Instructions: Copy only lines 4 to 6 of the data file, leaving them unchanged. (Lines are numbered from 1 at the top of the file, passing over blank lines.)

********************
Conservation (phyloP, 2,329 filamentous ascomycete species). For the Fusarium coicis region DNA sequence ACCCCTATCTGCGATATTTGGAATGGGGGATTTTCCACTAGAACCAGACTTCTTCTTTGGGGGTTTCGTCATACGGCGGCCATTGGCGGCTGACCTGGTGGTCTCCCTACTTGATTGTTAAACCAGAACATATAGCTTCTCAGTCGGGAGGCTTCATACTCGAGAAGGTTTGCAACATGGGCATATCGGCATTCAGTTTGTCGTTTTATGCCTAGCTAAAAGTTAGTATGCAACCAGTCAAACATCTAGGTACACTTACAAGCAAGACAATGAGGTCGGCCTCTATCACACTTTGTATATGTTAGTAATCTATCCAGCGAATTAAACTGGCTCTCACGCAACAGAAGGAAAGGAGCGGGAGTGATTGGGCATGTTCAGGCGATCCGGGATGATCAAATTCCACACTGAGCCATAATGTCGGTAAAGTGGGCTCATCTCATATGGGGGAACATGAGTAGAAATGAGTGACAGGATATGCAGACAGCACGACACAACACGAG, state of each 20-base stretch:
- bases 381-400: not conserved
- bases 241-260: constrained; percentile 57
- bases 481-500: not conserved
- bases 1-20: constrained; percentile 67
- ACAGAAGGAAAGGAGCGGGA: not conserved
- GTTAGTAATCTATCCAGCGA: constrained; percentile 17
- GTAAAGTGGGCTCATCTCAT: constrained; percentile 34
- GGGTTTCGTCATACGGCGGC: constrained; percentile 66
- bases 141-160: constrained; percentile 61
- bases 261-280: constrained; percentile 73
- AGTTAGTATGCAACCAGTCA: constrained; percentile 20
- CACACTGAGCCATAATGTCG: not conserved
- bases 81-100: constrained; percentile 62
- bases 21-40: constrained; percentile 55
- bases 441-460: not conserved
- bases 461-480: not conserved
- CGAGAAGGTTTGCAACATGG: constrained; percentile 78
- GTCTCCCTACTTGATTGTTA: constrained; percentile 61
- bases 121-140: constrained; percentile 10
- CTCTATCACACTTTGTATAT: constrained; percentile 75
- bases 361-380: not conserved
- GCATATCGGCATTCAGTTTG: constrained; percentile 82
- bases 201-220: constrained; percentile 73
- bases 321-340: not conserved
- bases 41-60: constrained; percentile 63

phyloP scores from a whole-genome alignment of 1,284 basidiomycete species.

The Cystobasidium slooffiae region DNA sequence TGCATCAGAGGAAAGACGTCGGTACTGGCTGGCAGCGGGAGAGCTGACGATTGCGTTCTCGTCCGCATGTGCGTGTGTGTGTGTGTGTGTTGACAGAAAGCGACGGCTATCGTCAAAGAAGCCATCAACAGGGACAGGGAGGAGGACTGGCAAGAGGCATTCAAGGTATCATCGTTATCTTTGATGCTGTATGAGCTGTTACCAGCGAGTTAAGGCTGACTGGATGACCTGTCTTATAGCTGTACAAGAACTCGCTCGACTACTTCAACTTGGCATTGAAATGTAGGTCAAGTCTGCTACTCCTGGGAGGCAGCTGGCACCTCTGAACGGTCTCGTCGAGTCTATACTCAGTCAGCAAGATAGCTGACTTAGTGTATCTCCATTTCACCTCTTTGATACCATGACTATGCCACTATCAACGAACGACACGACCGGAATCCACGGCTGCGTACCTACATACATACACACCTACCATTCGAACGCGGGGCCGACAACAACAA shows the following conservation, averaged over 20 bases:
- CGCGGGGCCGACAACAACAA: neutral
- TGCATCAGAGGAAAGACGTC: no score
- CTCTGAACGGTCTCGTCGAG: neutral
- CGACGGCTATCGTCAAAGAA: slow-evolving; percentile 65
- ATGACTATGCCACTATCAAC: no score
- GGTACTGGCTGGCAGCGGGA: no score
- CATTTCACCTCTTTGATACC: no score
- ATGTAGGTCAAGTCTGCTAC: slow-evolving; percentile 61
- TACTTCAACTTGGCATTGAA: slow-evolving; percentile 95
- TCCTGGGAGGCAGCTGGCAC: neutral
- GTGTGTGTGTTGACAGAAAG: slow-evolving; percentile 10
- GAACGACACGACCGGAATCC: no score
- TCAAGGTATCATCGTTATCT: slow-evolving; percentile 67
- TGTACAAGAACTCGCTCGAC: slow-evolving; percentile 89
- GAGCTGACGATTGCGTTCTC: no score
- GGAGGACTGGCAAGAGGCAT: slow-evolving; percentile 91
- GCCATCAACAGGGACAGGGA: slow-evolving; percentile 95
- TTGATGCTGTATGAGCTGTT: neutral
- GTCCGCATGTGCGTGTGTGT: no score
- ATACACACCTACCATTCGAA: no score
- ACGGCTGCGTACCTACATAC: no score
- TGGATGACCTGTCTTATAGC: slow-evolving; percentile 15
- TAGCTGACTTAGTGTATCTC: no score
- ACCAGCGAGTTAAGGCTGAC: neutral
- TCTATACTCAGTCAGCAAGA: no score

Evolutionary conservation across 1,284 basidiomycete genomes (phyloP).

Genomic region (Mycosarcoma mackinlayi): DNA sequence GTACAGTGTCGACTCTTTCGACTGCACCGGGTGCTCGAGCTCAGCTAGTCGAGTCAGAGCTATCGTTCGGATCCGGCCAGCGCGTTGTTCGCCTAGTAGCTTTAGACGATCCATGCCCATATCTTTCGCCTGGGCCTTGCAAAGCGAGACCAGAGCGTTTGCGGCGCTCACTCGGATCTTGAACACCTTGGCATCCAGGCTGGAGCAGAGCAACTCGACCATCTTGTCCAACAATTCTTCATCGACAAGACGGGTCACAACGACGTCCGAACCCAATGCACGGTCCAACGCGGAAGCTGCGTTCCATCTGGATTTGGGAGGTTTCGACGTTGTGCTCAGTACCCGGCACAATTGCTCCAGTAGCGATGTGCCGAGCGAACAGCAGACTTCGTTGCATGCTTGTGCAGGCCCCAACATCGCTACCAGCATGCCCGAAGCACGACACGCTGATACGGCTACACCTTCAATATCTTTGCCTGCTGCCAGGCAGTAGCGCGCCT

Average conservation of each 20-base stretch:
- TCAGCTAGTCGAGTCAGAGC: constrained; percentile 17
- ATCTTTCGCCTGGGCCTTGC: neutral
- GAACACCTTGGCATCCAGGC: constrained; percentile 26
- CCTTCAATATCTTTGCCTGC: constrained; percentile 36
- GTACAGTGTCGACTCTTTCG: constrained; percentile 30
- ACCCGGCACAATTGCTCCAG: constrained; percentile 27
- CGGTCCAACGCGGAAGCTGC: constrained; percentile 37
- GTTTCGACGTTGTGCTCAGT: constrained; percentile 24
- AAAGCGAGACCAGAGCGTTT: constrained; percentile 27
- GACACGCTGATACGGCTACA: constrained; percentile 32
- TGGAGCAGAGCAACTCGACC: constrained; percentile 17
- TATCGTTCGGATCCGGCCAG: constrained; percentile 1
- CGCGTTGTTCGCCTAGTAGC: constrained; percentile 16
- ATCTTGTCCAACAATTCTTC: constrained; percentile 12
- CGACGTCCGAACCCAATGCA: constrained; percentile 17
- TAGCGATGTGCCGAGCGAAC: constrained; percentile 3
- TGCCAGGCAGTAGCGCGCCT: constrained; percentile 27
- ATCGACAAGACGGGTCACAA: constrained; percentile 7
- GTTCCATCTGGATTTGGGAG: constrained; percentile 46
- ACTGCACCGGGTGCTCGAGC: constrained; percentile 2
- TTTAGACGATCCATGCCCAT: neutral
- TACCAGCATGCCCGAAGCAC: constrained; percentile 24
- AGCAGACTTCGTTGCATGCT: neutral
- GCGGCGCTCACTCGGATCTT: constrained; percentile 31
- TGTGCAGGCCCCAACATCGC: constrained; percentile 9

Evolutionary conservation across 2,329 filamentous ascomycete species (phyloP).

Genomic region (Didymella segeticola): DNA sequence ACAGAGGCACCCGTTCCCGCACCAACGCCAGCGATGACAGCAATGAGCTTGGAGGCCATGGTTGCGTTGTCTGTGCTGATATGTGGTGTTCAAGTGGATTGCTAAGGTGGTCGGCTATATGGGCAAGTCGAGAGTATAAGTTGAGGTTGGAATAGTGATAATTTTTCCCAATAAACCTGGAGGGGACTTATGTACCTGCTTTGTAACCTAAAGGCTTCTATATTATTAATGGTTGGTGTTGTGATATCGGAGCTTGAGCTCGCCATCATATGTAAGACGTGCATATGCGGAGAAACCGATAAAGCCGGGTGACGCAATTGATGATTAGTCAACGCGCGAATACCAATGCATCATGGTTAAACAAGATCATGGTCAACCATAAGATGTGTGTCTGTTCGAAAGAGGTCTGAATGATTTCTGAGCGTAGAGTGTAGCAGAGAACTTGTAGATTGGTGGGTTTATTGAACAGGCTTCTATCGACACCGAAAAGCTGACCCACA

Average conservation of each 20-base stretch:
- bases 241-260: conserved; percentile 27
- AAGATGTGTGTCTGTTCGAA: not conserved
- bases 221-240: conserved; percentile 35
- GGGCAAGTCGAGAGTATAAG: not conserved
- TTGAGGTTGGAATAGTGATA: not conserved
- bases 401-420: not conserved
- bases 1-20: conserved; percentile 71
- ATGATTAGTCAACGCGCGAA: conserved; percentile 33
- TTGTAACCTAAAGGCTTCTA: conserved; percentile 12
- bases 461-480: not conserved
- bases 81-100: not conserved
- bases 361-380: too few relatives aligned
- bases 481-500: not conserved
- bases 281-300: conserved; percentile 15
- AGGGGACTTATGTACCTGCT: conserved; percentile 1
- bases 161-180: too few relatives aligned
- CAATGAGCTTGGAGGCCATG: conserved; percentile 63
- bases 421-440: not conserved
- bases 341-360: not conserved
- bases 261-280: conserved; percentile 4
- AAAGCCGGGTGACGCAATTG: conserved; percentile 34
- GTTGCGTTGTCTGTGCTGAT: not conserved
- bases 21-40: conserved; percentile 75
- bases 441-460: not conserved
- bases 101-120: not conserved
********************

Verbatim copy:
- bases 481-500: not conserved
- bases 1-20: constrained; percentile 67
- ACAGAAGGAAAGGAGCGGGA: not conserved